- Corrected SMT footprints
- Cost reduced power supply, USB designs.
- Removal of SERVICE port (functions could be accessed via ICSP port)
- Improved voltage sampling buffering ckt - removal of offset errors in op-amps
One area I struggled with a little was the voltage sensing design - based around using the Arduino's built in A/D. In short - how much $ vs. desired accuracy? One might noticed I backed off from the 0.1% resistors in the voltage divider, and now just use 1% devices. This saved about $1 in BOM cost. And here was my thinking: The ATmega32M1 is able to selected one of two sources for its A/D converter reference: External (Vaa, or +5 in this design), or an internal 2.56 source. And there is the basic issue. The internal source is known to be rather stable over time and temperature, but not all that accurate (2.5-5% or so). Using Vaa tied to +5, even with the filtering, can present a significant error its self (And is dependent on the accuracy fo the +5 supply to boot).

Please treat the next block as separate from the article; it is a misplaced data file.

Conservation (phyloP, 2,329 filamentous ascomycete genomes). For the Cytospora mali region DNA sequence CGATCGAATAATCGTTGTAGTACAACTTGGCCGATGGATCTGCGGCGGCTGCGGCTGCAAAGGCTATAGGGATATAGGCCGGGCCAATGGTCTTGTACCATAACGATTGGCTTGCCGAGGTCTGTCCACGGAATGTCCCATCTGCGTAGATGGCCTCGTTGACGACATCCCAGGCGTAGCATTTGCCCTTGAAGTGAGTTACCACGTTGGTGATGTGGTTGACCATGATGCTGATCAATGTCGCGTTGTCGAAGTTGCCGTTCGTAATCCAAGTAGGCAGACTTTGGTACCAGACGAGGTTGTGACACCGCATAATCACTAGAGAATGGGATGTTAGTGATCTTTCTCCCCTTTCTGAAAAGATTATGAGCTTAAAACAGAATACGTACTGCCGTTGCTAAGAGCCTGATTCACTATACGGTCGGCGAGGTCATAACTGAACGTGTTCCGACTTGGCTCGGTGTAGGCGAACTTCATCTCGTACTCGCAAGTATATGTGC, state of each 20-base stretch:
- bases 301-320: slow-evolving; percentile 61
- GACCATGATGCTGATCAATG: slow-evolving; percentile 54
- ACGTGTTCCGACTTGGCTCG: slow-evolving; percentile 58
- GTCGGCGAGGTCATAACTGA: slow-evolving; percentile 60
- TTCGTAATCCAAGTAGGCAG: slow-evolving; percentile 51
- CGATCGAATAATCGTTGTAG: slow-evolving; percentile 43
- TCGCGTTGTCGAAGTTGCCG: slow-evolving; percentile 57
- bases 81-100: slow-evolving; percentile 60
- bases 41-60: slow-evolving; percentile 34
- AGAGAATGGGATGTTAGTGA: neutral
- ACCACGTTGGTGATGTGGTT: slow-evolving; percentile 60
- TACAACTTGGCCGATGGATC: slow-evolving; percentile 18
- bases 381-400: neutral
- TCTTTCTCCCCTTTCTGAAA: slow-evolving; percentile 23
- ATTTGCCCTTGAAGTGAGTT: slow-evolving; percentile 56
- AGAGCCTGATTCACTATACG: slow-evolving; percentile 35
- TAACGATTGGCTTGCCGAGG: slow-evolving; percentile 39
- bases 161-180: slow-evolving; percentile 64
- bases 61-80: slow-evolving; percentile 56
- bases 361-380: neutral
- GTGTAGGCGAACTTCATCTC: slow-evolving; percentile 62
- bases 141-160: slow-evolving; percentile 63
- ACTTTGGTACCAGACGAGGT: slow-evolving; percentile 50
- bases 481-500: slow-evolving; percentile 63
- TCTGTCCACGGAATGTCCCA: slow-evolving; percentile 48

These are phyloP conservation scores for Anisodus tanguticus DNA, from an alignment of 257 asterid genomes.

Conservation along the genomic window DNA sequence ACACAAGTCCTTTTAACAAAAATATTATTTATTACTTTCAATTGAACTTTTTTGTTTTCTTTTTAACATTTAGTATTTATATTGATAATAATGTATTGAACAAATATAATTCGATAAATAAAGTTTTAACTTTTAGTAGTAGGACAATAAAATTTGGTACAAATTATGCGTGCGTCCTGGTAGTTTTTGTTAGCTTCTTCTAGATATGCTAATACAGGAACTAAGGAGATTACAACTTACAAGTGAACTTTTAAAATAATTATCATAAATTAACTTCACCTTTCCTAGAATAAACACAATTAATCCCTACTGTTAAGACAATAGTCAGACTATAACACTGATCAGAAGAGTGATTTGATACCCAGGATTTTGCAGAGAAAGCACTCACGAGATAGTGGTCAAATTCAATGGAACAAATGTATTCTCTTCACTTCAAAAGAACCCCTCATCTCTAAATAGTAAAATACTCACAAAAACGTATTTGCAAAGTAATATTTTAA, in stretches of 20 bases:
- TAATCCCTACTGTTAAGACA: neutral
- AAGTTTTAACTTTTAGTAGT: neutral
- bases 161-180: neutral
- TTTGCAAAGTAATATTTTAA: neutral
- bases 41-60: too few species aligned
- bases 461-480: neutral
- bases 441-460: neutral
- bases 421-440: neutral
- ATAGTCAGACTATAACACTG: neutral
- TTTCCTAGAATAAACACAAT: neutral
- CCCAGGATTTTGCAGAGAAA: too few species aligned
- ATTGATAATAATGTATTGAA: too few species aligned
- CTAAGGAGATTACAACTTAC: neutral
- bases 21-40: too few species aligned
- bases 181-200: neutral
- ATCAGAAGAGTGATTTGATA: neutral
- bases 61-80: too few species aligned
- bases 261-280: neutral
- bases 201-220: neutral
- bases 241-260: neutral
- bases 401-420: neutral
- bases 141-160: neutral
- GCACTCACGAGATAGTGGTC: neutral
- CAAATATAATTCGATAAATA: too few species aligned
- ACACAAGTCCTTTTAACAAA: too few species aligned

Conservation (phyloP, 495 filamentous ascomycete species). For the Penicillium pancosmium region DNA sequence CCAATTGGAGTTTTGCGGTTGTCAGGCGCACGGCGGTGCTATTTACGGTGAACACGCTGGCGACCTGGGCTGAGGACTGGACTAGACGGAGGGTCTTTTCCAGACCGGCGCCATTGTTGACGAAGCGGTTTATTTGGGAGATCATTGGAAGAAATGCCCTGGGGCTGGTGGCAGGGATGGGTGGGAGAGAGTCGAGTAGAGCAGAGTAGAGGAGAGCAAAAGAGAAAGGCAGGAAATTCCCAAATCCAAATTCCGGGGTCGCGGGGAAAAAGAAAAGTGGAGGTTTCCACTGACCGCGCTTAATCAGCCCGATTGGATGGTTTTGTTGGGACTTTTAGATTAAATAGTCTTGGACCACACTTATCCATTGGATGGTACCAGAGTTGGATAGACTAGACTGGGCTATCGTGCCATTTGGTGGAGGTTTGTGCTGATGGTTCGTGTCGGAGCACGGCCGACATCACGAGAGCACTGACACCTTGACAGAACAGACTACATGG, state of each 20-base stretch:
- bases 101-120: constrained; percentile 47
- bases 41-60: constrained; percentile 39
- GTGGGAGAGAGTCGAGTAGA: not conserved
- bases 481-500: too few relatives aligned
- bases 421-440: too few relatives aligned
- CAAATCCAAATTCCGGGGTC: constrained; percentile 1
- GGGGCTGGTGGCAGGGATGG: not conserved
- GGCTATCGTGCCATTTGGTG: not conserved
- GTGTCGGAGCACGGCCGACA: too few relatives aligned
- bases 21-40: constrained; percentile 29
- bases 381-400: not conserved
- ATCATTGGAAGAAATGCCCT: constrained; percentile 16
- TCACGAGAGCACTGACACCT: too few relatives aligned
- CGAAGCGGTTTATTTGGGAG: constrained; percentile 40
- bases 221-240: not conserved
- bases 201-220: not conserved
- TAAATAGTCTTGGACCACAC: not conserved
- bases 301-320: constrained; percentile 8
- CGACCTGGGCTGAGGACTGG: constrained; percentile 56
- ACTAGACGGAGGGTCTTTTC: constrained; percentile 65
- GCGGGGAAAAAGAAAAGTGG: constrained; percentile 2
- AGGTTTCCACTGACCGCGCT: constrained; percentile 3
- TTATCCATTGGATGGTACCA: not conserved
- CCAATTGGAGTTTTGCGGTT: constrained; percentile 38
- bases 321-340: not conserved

All told, using high precision components in the op-amp ckt seemed kind of like putting silk on a pig's ear. Additional cost could have been added by adding an external voltage reference (i.e. LM4040) - but I think even then we would not know the BATTERIES voltage, only what we see at the output of the MPPT controller.
So, I have backed off - and accept a few % error in absolute accuracy for voltage readings, but still look for stability. As far as the MPPT logic is concerned, it is trying to maximize a value - and it really does not care too much how accurate that value is, just that it is repeatable.
For accurate battery voltage information, to say decide charging states and accommodate voltage drops over the battery cables, will look to the CAN BMS device attached via a simple CAT-5 cable.